The reality of God exists within man .... looking from the inside outward. This may be just semnatics, but what is inherent is what reveals God to us.
    I do not believe mankind is intelligent enough to create any form of religious belief aside from that which is placed within us by God as His created beings.
    The 12 Step program has a step where you are to find God, if you do find God that will be God ... there is no other God apart from God. This may souind confusing but God will reveal Himself to all who seek Him
    It is relatively the same with Freud's words, whether existential or not God is the only God

  2. It seems inconceivable to me that a religion which produced
    the psalms, exalts martyrs and takes as its defining event the torture and death of its God
    would be vulnerable to such a critique. But it clearly is and clearly we are.
    Maybe the enduring relevance of freud (and Feuerbach?)  just goes to show that we are all only one
    step away from paganism, all the time.


    Maybe we ought to enshrine the idea that any god talk that
    makes us feel better, more in control, more safe is immediately evidence that
    something has gone wrong.  I am reminded
    of Stanley Hauerwas’ dictum that as soon as we feel the need to defend god we
    are into idolatry.


    Maybe we need a return to the mystical vocabulary of
    unknowing, darkness of faith etc. Going back to an earlier post, 'God' has definitely got too big!

  3. Nonetheless, his criticism of religion needs to be answered, as it is a powerful one. Obviously, it's more sensible to say religious belief is not ONLY this or that, which was Freud's favorite method with patients (whom he often utterly failed to heal).

  4. This post reads more like self promotion of your book than theological reflection. No offense intended, it just left me wanting more but i gotta buy the book to get it.

  5. I look forward to reading the book (are to expect a continuation of this new book prolificity?), but one comment: I actually find myself surprised, at least in our highly rationalist tradition, how little death or fear of death plays into people's motivations, so far as they are discernible. A surprisingly large number of people (again, at least in our tradition) are Christian for a single reason: because they are absolutely and unequivocally convinced that it is true, and the only truth. Consequences spin out from there, but that's the rub.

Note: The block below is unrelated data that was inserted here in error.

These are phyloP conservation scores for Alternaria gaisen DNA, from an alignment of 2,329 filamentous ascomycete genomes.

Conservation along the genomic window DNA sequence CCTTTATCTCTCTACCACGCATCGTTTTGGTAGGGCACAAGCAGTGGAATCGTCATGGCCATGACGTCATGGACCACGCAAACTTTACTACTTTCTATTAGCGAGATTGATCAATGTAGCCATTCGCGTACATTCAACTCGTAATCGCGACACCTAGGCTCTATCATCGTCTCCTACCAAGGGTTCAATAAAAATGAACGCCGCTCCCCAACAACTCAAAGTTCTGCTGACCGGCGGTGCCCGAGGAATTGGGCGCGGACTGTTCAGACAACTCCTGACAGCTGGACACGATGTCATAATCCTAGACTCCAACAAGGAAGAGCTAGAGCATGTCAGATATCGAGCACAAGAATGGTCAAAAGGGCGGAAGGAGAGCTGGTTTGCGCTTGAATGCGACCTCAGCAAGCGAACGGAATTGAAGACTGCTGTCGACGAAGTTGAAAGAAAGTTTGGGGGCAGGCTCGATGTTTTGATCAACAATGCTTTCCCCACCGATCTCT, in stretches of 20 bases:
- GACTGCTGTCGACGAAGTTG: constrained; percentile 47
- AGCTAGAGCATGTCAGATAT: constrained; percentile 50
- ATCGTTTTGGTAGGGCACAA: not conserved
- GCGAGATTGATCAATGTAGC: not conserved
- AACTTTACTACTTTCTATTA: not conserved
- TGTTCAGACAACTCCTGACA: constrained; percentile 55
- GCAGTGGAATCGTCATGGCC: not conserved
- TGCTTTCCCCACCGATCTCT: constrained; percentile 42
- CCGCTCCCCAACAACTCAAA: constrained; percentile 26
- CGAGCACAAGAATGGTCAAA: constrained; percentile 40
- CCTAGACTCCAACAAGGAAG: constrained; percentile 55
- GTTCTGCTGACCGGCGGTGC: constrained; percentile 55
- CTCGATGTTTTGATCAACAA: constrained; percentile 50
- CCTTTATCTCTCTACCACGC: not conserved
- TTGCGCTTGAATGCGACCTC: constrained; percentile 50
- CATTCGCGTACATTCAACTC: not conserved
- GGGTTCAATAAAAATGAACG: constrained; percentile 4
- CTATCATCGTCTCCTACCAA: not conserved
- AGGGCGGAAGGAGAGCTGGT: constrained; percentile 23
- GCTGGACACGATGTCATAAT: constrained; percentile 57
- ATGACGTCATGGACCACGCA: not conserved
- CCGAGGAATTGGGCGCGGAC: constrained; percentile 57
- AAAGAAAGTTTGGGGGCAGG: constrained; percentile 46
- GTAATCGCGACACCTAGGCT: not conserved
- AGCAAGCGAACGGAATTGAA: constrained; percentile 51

No doubt this is psychologically and empirically thin, but it's anecdotal experience at the very least.

  6. If you follow the work of Ernest Becker, and the empirical data that backs up his theory, death anxiety manifests consciously as self-esteem or a feeling of meaning/significance. So yes, we don't consciously experience death anxiety as a motivation as self-esteem is functioning as an "anxiety buffer."

    If that seems a stretch, there is laboratory data that points to the existential function/role of self-esteem in the face of death. See:

    Greenberg et al. (1992). Why do people need self-esteem? Converging evidence that self-esteem serves an anxiety-buffering function. JPSP, 63, 913-922.

  7. That is true. I meant no criticism. I just really found it interesting and thought I wish he would continue and say more about cracking that nut!

  8. The problem with this, is that we have no pure access to revelation. That is to say, all revelation is interpreted through our senses, our perception, our assumptions and so on. So whilst the revelation in and of itself is no projection, we project all kinds of things as we then make sense of that revelation. However, as I say that, Paul affirms in 1 Corinthians 13 that we only see a part of the whole now (as the reflection of a riddle) and only upon the final consummation will we see in totality. So even the idea of the sufficiency of the revelation is problematic.

  9. I bought this book a few months ago, so I'll offer some feedback here.  First the good: I quite enjoyed content of the book and the price of the Kindle version is quite reasonable.

    And the bad: Unfortunately, the Kindle version is also almost unusable. There's no index, the layout is pretty rough, and typesetting gets stuck on italic for chapters at a time which makes reading quite uncomfortable.

    For others who might read this: Buy the book, it's highly recommended.  But you may wish to choose the paperback version instead of the Kindle one if you value your eyes, unless some of the problems with it get fixed.

  10. Looks like there is a Nook version out now for the same price.  I'm planning on picking it up and hope the formatting is better.

  11. I read this book and it spoke quite profoundly to me, so I did what I do when something speaks profoundly to me, I wrote something:

    Thanks for the book. It was, at least for me, very helpful.